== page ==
is spending a little more time and money on the generic computer space known as the “white box” sector.
The Santa Clara, Calif.-based chip-making giant is launching a new
initiative this week called the Intel Enterprise Server Acceleration
Alliance (ESAA). The program is designed to pre-certify Intel-architecture server platforms with its partnering independent hardware and software vendors (ISVs and IHVs).
White boxes are computer devices — PCs, servers and, increasingly, laptops — put together from commodity parts by vendors other than manufacturer, which obviously don’t carry major brand names. Buyers don’t
get the security of a Dell, IBM or HP on the box, but they do get uniquely configured items, often from a local vendor that they know.
Manufacturers claim the bugaboos of the past — poor tech support and
production/parts inconsistency — are fading. Increasingly, vendors are
focusing on providing advanced management capabilities to white boxes in
networked environments, including grids.
Any market segment is not monolithic, however, and concerns about service
and support capabilities still exist, which is where Intel said its
pre-certification process want to lend a hand.
Previously, server OEMs
Dave Wheat said the No. 1 chipmaker felt cutting out some of the middleman could let OEMs launch more products faster than before.
“Based on initial feedback, there is a high demand for this type of program,” Wheat told internetnews.com. “It is currently up and running with customers in Asia Pacific and some in north America with a European rollout due next month. As this program moves into its next phases, we’ll be adding more and more ISVs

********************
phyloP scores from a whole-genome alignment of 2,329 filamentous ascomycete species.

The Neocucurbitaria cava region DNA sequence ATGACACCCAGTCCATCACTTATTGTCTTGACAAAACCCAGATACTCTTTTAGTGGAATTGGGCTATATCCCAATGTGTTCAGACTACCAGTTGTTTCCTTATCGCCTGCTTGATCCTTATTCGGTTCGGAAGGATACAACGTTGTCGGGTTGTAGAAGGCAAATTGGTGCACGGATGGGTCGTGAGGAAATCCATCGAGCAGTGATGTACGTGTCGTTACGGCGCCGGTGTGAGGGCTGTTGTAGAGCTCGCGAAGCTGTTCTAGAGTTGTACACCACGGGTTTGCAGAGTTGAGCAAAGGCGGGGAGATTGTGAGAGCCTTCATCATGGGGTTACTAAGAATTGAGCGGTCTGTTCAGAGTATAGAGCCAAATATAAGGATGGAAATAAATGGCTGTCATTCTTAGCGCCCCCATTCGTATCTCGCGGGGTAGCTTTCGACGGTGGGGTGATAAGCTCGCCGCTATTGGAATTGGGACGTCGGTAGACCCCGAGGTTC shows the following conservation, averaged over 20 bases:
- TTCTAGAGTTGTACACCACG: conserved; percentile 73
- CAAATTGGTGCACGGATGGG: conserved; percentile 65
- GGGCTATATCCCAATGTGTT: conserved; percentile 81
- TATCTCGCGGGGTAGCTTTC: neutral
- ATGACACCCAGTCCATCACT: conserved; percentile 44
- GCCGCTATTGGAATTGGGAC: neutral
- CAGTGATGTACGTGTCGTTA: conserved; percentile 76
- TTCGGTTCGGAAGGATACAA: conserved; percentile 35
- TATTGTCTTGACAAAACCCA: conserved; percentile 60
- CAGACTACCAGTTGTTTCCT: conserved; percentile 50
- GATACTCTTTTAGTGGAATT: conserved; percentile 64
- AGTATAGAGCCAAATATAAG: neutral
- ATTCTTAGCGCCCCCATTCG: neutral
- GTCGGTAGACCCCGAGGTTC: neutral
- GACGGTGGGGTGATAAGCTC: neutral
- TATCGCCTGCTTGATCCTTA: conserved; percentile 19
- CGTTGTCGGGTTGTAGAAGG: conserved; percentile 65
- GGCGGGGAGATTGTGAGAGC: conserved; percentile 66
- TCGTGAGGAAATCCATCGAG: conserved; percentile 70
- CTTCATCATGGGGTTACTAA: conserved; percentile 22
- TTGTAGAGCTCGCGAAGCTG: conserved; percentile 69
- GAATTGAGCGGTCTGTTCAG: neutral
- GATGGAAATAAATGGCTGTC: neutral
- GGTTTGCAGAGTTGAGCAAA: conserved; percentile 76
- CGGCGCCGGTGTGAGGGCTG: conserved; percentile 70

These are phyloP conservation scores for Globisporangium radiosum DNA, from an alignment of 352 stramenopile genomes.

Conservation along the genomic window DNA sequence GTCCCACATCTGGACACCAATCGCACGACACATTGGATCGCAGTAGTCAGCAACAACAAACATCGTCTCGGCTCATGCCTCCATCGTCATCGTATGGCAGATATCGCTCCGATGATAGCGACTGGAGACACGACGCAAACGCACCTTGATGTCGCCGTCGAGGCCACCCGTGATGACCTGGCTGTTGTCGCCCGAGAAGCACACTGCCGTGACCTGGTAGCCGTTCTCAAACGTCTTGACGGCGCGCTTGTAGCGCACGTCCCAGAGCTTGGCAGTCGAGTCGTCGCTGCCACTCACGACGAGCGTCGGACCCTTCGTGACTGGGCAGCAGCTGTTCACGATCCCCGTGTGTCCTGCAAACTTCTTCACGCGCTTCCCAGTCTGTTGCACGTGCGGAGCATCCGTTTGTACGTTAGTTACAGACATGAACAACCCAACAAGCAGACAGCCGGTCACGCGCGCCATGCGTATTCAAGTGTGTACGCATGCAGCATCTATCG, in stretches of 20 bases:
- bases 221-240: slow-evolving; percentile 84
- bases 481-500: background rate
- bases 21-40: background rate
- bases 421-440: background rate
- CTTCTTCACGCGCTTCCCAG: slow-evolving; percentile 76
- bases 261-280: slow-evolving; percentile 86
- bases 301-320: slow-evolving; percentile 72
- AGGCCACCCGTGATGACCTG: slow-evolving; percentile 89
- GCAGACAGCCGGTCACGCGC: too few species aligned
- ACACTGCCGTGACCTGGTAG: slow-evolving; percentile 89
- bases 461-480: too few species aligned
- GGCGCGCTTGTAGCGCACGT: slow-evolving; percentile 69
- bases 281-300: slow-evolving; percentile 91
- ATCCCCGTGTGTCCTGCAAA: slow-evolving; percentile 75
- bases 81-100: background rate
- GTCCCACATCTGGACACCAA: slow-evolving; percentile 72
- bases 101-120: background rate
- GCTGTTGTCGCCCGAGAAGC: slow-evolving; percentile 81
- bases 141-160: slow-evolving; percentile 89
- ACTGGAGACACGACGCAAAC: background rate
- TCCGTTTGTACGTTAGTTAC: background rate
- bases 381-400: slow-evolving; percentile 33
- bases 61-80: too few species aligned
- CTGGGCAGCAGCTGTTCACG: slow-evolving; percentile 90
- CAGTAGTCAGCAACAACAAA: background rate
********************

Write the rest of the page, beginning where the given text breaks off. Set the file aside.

applications like High Performance Computing.”
Intel’s focus on the white box marketplace is well-timed considering research firm IDC reported about 31 percent of the 35 million desktop PCs sold in the United States last year were white boxes.
Ingram Micro, citing statistics from IDC and Computer Reseller News, claims 43 percent of
“solution providers” said white box desktops were their best sellers in June
2003; 17 percent said white box notebooks (“white books”) were their best
sellers in May 2003; and 40 percent of small and midsize enterprises use
white boxes, a percentage greater than any single brand.
Intel currently dominates the white box sector with as much as 60 percent
market share, according to IDC’s 2002 numbers. After Intel, the next largest
players include Taiwan-based VIA with 25 percent of the market and
China-based SIS (Silicon Integrated Systems) with 15 percent. Intel’s ESAA
program is also expected to be incorporated by the four top motherboard
vendors: Asustek, Gigabyte, MSI and ECS.
Wheat said ESAA would focus initially on systems running Itanium 2
semiconductors, 4-way Xeon processors, and Xeon chips used in blade servers
database, backup and virtualization software, as well as drivers, storage
and interconnect components.
Coordinating the multi-vendor support documentation is TSANet — an
independent non-profit vendor-to-vendor repository for documentation.
“Should there be a problem, they help sort things out,” Wheat said. “For
example, vendor ‘A’ or ISV ‘A’ would contact ISV ‘B’ and talk directly about
a database specification or interconnect for some of those recipes. TSANet
also provides the database for service level agreements (SLA), which enables
the initial contact.”
So far, Intel has a handful of partners signed up for ESAA including
InfiniCon for help with InfiniBand interconnects, Oracle for database
configurations; EMC for storage; Quantum for tape backup and VMware for
Internet.com editor Carl Weinschenk contributed to this report.